American Patriotism or Meddling in Georgia?
A wave of anti-Russian protests have taken over Georgia’s summer, but are they are the result of foreign actors interfering in the country’s affairs?
Since autumn 2018, Georgian social networks and online-stores have been flooded with ads of T-shirts saying “20% of my country is occupied by Russia.” Players in the football clubs Torpedo Kutaisi and Locomotive Tbilisi wore them before the start of games in June this year. These T-shirts became a feature of the Tbilisi protests that have occurred throughout the summer of 2019. A wave of patriotism over anti-Russian sentiment marked the beginning of the election campaign between Georgia’s government and opposition forces.
The protests have hardly started and already the leading Georgian Dream party accused former President Mikheil Saakashvili’s United National Movement party of “provocations.” There have also been talks about foreign interference. Let’s look back to the recent past to find out whether such claims could be true.
Free Russia Foundation
In February 2019, U.S.-based NGO Free Russia Foundation (FRF) opened an office in Georgia’s capital city of Tbilisi. The organization was founded in 2014 by Russians living abroad. The Board of Directors consists of former Assistant U.S. Secretary of State for Democracy, David J. Kramer, and former U.S. Ambassador to Georgia, Ian Kelly, among others. Both are democrats. Interestingly, in 2015, at Committee hearings, Kelly said the phrase – Russia occupied 20% of Georgian territories – that would become a slogan of Tbilisi protests four years later.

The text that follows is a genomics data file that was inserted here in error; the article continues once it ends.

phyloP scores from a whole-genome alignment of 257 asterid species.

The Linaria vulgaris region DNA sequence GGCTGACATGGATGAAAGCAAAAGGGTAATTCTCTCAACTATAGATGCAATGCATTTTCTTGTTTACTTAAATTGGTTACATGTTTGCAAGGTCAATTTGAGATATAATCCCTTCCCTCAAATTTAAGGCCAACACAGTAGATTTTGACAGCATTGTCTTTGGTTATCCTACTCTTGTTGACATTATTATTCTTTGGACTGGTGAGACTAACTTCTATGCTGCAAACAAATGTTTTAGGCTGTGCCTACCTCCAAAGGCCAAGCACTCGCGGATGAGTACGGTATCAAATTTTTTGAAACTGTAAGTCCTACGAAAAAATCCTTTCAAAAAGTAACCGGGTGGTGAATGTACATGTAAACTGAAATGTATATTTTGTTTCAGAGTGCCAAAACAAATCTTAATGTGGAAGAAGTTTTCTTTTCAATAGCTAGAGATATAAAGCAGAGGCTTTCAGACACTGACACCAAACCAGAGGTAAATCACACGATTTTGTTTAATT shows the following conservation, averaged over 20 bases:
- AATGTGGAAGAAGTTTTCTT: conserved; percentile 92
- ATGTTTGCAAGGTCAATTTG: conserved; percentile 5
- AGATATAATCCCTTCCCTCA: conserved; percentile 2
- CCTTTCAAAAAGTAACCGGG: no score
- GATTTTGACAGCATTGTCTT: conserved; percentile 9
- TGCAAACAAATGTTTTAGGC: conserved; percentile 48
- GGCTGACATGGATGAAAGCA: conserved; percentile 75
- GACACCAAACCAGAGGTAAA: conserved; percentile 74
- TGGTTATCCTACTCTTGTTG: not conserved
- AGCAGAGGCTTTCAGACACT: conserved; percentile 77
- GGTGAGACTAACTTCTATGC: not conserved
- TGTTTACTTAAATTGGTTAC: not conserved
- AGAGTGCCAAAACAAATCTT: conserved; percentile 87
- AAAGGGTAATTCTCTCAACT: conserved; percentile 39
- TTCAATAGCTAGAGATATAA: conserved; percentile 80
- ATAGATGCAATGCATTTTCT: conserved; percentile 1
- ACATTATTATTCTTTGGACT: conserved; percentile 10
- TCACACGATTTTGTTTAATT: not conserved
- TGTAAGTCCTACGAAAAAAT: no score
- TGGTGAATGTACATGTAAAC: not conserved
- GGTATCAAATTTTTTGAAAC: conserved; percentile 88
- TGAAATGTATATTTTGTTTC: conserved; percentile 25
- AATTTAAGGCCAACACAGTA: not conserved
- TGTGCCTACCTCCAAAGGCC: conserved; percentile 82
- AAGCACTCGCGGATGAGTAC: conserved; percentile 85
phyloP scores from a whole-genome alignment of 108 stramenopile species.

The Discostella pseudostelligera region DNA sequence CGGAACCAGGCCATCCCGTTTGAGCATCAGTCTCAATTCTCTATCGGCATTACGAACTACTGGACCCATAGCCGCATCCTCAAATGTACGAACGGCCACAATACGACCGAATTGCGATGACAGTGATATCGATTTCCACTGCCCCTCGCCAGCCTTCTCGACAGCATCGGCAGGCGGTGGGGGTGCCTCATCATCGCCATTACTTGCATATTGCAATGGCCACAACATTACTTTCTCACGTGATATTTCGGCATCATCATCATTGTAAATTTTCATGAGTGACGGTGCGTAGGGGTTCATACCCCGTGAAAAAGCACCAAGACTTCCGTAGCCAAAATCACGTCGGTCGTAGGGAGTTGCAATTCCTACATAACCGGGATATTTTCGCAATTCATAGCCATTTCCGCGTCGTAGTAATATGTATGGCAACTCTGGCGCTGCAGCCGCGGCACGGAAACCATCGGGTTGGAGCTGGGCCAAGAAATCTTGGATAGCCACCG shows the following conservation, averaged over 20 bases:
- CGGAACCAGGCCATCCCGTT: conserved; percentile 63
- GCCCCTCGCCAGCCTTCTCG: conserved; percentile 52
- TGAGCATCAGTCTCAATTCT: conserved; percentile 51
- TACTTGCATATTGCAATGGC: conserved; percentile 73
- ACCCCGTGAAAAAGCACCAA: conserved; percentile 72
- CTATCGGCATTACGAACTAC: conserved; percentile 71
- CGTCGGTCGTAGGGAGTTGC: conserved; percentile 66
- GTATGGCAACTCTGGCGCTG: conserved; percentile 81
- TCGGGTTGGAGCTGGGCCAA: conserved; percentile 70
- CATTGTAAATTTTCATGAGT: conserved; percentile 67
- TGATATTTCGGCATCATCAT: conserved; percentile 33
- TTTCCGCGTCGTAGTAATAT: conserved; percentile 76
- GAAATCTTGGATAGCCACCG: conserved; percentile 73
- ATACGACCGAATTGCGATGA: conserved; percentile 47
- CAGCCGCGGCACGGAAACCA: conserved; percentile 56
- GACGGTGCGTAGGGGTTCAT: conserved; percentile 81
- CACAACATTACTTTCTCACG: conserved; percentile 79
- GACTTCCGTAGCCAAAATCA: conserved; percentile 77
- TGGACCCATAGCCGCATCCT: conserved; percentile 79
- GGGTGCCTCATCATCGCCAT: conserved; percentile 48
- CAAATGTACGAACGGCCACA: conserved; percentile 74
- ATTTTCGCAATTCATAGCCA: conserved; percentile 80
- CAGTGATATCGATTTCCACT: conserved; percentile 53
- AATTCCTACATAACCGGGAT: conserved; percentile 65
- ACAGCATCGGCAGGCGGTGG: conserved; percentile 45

The Free Russia Foundation in Georgia is headed by Egor Kuroptev, a Russian journalist who produces a talk-show called “Border Zone” known for its anti-Russian rhetoric. In this capacity, he regularly holds meetings and interviews with high-level Western politicians. In just the last year, Kuroptev talked to the Commander of NATO’s Allied Maritime Command, Vice Admiral Clive Johnstone, Under Secretary of State for Arms Control and International Security Affairs, Andrea Thompson, and head of NATO Liaison Office in Georgia, Rosaria Puglisi.
Kuroptev also has close ties to the United National Movement opposition party, founded by Saakashvili. The head of the Free Russia Foundation in Tbilisi is surrounded by the main opposition figures interested in a shift of power in Georgia.
In June 2019, a few days before the protests kicked off, former deputy assistant secretary of defense and now senior director of the Biden Center for Diplomacy and Global Engagement at the University of Pennsylvania Michael Carpenter arrived in Georgia. During his visit, the democrat gave an exclusive interview to Kuroptev, emphasizing that it is important for the U.S.”to help Georgia” and “point the government in the direction of the Euro Atlantic integration.”
A few days before the interview with Carpenter, Kuroptev met Ramin Bairamov, a member of the United National Movement in Kiev. Bairamov had just returned from Poland, where he visited the office of The Helsinki Foundation for Human Rights, partly financed by Soros’ Open Society Foundation. “Get inspired with new ideas and perspectives,” Bairamov praised the Helsinki Foundation’s activity in Georgia.